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The Officers Involved With The Death Of George Floyd Could Get Their Jobs Back

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The four Minneapolis police officers who were on the scene when George Floyd was killed were fired shortly after large riots consumed the city, and are currently facing charges in his murder. This is an unlikely series of events, considering that police officers typically have a high level of immunity in these cases, and often get their jobs back once the investigation is over.

Since this is such a high-profile case with so much at stake, there is a chance the officers involved could do serious jail time, or at the very least lose their badges forever. However, there is a chance that they could become police officers once again, even at the Minneapolis Police Department. In fact, there are some powerful people in the city fighting for this cause.

Lt. Bob Kroll, the president of the city’s police union, recently wrote a letter to his members signaling that he was working to restore the officers’ jobs.

Kroll stated that the officers were fired without due process, and that he hopes to move the case to a private arbitrator where they have had a lot of success getting police officer terminations reversed.

Since 2006, eight Minneapolis police firings have been decided by arbitrators and all but two resulted in the officers getting their jobs back, according to an NBC News review of records from the Minnesota Bureau of Mediation Services.

Although Kroll and the union seem to have given up on Derek Chauvin, they are confident that the other officers will be reinstated.

Chauvin is the recently fired officer who was seen in the now-viral video in which Floyd was killed. Chauvin kneeled on Floyd’s neck for several minutes as he gasped for air and begged for his life. He has been with the Minneapolis Police Department for 19 years, and in that time, he has been involved in multiple shootings in which people were killed, and has had multiple excessive force complaints.

Police initially said Floyd was resisting arrest and had a medical incident. However, surveillance video obtained by CBS News showed Floyd cooperating with the officers, and video of his death clearly shows that he was not resisting.

Photo: Minneapolis Police Department

While it is not clear exactly how the altercation began, the Minneapolis Police Department said that they were responding to a “forgery in progress.” It was later clarified that Floyd was accused of attempting to pass off a $20 bill at a local deli, or that he matched the description of someone who had.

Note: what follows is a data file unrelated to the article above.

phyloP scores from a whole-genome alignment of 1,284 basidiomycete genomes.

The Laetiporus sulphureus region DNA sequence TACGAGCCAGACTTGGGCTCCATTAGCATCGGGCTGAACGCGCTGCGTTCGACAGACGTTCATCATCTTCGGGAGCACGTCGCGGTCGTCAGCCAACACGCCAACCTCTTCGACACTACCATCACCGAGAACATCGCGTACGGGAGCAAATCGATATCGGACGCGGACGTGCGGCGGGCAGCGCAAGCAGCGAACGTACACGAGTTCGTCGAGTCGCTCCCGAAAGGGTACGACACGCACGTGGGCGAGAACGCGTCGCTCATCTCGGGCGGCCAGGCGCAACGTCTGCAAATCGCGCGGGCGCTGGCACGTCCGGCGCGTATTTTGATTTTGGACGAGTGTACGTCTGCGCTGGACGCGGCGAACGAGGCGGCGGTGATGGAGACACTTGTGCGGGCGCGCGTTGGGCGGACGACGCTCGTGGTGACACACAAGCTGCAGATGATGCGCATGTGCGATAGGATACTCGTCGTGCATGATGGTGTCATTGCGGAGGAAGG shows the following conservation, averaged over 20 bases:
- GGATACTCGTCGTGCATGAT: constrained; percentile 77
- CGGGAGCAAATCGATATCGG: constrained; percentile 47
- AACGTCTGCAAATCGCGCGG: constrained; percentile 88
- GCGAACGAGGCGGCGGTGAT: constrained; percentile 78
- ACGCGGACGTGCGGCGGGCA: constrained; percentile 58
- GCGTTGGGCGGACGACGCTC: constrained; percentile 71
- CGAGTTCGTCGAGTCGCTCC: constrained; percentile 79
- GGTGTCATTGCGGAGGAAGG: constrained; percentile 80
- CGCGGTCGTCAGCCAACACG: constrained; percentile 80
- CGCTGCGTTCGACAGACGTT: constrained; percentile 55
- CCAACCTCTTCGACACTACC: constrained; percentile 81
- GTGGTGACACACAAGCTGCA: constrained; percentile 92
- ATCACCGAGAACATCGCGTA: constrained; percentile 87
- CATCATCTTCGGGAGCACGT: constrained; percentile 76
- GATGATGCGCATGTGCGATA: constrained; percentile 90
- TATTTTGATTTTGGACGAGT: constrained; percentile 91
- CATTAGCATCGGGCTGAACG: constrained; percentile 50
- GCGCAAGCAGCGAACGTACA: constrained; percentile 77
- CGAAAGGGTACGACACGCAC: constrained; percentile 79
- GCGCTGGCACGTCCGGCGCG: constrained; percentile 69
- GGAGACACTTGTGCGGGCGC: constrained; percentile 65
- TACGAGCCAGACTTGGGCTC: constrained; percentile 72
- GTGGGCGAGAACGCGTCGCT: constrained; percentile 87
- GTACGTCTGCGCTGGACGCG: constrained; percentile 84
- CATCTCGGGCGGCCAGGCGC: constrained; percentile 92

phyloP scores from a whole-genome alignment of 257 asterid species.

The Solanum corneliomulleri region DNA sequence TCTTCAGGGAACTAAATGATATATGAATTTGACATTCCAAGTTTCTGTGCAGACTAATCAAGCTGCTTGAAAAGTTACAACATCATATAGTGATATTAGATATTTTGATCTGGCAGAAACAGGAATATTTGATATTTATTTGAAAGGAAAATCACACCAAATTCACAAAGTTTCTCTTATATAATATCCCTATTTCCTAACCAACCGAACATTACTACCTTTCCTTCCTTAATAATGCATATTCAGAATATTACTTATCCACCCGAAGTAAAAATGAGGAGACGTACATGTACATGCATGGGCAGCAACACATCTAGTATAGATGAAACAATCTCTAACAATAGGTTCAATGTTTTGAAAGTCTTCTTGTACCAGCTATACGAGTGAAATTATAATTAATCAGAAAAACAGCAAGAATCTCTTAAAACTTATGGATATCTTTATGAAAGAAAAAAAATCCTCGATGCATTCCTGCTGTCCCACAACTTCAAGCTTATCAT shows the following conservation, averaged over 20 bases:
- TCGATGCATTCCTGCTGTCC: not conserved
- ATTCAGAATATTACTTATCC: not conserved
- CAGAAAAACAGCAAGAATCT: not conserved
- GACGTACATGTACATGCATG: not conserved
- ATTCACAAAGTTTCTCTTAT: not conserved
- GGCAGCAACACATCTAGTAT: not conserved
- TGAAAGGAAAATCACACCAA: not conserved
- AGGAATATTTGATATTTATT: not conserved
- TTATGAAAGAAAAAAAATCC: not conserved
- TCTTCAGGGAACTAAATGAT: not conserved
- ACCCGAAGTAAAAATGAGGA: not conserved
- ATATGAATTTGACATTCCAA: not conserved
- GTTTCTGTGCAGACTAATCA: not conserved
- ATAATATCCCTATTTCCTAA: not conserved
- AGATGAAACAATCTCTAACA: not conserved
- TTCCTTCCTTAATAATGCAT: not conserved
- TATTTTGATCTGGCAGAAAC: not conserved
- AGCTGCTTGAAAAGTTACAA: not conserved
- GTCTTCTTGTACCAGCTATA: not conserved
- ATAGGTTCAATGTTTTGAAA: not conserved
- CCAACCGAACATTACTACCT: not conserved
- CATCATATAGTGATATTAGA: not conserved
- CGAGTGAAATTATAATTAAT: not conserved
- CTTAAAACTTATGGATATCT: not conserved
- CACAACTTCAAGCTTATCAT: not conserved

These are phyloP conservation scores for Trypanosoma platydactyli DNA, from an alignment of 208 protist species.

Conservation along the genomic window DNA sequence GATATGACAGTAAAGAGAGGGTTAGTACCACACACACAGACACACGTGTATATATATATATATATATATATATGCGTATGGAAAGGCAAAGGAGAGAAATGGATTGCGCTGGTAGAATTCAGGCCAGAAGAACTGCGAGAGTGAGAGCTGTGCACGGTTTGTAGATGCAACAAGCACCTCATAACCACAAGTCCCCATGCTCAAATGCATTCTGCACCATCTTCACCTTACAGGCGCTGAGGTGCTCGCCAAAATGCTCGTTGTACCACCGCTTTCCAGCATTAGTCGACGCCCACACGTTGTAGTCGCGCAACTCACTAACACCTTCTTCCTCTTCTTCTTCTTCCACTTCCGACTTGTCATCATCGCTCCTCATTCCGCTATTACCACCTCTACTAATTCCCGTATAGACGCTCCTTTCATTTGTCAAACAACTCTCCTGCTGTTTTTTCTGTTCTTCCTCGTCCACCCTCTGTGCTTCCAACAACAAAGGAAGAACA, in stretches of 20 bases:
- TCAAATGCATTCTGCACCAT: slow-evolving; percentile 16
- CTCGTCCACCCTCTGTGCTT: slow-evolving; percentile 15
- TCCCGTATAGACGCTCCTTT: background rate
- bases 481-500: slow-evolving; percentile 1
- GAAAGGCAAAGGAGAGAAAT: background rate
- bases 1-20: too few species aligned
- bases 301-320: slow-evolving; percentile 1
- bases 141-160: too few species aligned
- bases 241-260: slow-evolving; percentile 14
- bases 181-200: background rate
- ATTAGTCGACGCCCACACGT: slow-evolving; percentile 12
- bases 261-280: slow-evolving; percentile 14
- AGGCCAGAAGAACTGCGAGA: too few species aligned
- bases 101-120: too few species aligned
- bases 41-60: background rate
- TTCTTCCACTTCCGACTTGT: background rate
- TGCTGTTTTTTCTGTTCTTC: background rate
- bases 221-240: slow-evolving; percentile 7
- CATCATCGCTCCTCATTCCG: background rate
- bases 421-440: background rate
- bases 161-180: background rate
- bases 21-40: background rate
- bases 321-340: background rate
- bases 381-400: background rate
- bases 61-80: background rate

While the officer was arresting Floyd, he kept his knee on the back of his neck and forced him to remain face down on the pavement, as Floyd struggled to breathe, and begged for his life with the remaining air that he could muster.

Chauvin’s actions have been widely condemned, even by other police officers, but law enforcement commentators are not happy that all of the officers on the scene are facing consequences too. Those who support the charges against all of the officers say that they had a responsibility to intervene.

Mark Horowitz is a graduate of Brandeis University with a degree in political science. Horowitz could have had a job at one of the top media organizations in the United States, but when working as an intern, he found that the journalists in the newsroom were confined by the anxieties and sensibilities of their bosses. Horowitz loved journalism, but wanted more freedom to pursue more complex topics than you would find on the evening news. Around the same time, he began to notice that there was a growing number of independent journalists developing followings online by sharing their in-depth analysis of advanced or off-beat topics. It wasn't long before Horowitz quit his internship with a large New York network to begin publishing his own material online.

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